Law firm gets big ad response
By Peter H. Milliken
A law firm that handles medical malpractice and personal-injury cases reports it has received a substantial response to its outreach to the public concerning purported dilution of intravenous antibiotics for high-risk patients by a pharmacist at Select Specialty Hospital.
The law firm, Dallas W. Hartman, P.C., has seen more than 1,000 shares of its Facebook posting on this issue, said Cindy Miklos, the firm’s marketing director.
“We’ve never had a post shared 1,000 times on an issue” in the past, she said.
The law firm also has advertised recently on this subject for eight days on all of Youngstown’s commercial TV stations, she added.
Miklos said she believes more than 100 people have contacted the firm concerning the purported drug dilution.
The law firm, which has offices in Hermitage, New Castle and Pittsburgh, Pa., and in Boardman, is asking patients who suspect they may have been victims, or their loved ones, to call its offices for a free, confidential consultation.
Miklos said the firm cannot say how many patients it believes were harmed by the dilution, but it is investigating and collecting medical records for patients who may have been affected.
Miklos declined to comment on the type of legal action the firm might file, where it might be filed or who might be included as potential defendants.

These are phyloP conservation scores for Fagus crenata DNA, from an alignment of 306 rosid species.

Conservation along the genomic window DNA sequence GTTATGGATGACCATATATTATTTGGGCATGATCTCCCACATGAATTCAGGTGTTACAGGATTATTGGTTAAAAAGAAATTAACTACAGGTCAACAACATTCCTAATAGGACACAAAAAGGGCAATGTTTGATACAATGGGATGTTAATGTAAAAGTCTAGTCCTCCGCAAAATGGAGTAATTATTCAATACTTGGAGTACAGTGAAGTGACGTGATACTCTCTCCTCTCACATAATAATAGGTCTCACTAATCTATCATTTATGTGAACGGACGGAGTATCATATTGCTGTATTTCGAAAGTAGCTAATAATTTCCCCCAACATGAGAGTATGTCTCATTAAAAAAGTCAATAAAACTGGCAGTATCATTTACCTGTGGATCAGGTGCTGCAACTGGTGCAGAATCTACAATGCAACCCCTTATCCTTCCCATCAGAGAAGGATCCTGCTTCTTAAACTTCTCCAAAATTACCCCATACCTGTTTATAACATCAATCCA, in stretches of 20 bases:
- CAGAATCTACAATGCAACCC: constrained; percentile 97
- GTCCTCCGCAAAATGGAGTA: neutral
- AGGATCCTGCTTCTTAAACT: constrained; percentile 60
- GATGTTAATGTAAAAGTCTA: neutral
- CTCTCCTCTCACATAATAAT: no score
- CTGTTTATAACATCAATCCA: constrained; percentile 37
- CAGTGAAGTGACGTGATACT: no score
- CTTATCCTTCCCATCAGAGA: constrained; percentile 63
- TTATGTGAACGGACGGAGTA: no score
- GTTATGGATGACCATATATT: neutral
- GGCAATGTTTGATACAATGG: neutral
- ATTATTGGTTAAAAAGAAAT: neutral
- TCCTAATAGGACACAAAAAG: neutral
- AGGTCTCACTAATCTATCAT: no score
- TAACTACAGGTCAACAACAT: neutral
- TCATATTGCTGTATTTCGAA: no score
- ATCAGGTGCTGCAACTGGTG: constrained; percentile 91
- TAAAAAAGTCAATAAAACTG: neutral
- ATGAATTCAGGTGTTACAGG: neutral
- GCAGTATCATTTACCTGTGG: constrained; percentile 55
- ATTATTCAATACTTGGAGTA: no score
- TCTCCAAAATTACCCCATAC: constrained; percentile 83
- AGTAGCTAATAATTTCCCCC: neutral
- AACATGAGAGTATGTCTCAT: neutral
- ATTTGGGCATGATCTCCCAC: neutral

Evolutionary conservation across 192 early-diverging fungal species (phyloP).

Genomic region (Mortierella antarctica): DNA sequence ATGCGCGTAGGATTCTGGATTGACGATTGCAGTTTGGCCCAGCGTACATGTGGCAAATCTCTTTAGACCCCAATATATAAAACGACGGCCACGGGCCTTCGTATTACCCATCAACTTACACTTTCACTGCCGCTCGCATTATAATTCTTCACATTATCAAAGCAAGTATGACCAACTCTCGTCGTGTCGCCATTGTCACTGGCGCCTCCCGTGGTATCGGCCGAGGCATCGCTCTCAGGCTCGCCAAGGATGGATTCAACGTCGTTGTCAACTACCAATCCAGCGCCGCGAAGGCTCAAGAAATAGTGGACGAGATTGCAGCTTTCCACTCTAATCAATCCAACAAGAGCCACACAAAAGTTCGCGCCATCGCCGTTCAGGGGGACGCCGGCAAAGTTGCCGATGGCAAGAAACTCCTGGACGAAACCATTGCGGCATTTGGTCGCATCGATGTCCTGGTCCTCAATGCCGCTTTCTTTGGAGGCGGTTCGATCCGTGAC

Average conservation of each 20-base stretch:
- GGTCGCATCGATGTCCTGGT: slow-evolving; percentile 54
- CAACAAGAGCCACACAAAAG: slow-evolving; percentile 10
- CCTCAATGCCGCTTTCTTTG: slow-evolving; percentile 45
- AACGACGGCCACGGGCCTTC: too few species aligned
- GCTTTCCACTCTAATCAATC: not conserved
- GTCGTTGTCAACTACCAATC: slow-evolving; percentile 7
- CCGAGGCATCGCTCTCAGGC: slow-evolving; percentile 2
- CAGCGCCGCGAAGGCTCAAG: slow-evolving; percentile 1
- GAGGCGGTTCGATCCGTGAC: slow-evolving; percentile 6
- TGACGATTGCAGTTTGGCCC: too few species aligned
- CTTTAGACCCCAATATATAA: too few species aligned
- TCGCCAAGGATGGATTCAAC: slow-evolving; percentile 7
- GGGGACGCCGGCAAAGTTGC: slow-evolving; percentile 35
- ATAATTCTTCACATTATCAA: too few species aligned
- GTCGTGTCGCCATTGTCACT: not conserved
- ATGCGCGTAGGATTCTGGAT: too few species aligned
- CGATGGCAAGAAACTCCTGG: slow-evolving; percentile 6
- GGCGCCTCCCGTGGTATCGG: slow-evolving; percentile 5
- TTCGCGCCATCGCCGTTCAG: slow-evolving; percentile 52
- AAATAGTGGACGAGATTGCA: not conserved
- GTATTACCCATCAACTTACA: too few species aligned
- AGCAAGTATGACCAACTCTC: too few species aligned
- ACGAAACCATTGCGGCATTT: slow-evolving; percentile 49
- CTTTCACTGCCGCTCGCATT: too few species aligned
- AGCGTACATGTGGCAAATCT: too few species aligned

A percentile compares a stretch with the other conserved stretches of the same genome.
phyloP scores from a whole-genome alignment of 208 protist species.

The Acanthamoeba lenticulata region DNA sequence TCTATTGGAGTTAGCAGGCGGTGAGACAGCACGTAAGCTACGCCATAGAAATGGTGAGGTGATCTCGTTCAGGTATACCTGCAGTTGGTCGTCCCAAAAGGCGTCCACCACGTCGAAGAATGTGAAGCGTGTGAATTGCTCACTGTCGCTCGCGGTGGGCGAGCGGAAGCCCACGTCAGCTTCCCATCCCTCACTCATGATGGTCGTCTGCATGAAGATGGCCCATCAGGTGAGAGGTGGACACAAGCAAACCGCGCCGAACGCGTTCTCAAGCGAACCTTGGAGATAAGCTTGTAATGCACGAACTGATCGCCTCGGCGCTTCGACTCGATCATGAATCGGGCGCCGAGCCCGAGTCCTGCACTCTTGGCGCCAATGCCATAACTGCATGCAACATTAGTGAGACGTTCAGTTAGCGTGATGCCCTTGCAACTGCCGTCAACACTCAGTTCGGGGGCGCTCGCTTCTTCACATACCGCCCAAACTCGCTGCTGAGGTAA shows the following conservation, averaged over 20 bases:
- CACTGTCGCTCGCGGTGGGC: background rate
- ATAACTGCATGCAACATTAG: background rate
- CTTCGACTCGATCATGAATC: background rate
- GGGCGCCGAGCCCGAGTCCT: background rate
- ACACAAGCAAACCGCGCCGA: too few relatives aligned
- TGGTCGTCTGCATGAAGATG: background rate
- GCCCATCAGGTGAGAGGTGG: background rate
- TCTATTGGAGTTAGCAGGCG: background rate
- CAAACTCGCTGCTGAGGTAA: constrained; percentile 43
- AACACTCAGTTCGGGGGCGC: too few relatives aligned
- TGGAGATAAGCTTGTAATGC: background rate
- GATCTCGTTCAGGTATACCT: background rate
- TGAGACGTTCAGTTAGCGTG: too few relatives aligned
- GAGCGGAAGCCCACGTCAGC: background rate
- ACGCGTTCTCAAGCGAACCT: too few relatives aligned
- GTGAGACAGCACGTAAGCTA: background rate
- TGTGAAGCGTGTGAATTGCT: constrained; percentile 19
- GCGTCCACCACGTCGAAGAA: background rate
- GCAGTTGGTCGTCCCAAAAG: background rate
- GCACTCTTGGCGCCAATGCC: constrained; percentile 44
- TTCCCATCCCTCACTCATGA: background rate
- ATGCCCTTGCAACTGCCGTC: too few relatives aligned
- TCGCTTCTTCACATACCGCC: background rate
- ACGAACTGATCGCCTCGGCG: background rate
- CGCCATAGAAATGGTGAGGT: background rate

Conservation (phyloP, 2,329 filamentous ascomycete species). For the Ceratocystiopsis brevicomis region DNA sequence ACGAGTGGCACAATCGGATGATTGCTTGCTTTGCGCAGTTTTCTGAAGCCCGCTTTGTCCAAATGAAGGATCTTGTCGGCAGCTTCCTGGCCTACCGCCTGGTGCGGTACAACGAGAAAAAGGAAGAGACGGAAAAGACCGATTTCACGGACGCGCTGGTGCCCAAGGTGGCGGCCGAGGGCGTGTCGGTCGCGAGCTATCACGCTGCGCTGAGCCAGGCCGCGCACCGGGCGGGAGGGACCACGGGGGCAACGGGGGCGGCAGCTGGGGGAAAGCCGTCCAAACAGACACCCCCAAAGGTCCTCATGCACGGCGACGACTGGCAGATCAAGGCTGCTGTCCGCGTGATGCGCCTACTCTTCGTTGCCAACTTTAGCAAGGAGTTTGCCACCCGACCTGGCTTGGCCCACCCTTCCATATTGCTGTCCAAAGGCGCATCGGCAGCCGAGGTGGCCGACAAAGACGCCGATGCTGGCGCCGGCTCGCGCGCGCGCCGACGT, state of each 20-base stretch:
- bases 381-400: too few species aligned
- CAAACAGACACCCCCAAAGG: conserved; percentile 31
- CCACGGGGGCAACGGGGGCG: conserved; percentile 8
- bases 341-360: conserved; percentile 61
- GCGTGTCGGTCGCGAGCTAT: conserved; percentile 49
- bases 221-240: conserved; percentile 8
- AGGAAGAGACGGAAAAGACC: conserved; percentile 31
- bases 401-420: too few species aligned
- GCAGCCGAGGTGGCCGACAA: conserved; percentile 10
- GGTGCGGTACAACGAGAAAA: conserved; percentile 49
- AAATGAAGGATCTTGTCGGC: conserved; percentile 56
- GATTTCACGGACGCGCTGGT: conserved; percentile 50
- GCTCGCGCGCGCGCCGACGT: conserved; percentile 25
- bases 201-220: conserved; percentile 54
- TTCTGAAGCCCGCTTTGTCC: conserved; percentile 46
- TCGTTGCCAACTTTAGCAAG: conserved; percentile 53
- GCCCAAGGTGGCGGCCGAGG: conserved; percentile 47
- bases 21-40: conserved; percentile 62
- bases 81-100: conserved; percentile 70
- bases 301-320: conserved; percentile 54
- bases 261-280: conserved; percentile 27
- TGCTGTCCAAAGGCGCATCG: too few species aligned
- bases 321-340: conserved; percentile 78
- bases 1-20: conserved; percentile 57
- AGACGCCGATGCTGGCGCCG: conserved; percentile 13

The Ohio Board of Pharmacy suspended the pharmacist’s license of Ernest Perrin on Feb. 24 after it said he admitted to a board agent that he diluted the drugs below the prescribed doses to save money while he was employed by Select Specialty Hospital.
Hospital records showed 105 vials of Cubicin 500 mg were administered to patients between Jan. 1 and Feb. 23, but only nine vials were ordered from the wholesaler, according to the pharmacy board’s letter informing Perrin of the suspension of his license and of his opportunity for a pharmacy board hearing on the matter.
In the letter, the board told Perrin he may have violated state laws barring adulteration or misbranding of drugs, but Perrin has not been charged with any crime.
Select Specialty Hospital, which is a seventh-floor tenant within St. Elizabeth Boardman Hospital, declined to comment on the matter through Shelly Eckenroth, its vice president for communications.
St. Elizabeth Boardman Hospital has its own pharmacy and does not use the Select Specialty pharmacy, said Carrie A. Kandes, a spokeswoman for Mercy Health, which operates St. Elizabeth Boardman.
Select Specialty is an independent long-term care hospital for patients, whose needs are more intensive than those that can be addressed in a typical long-term nursing care facility, Kandes said.
An advantage of this hospital-within-a-hospital model is that it facilitates discharge planning and care coordination when a patient is discharged from St. Elizabeth to Select Specialty, she explained.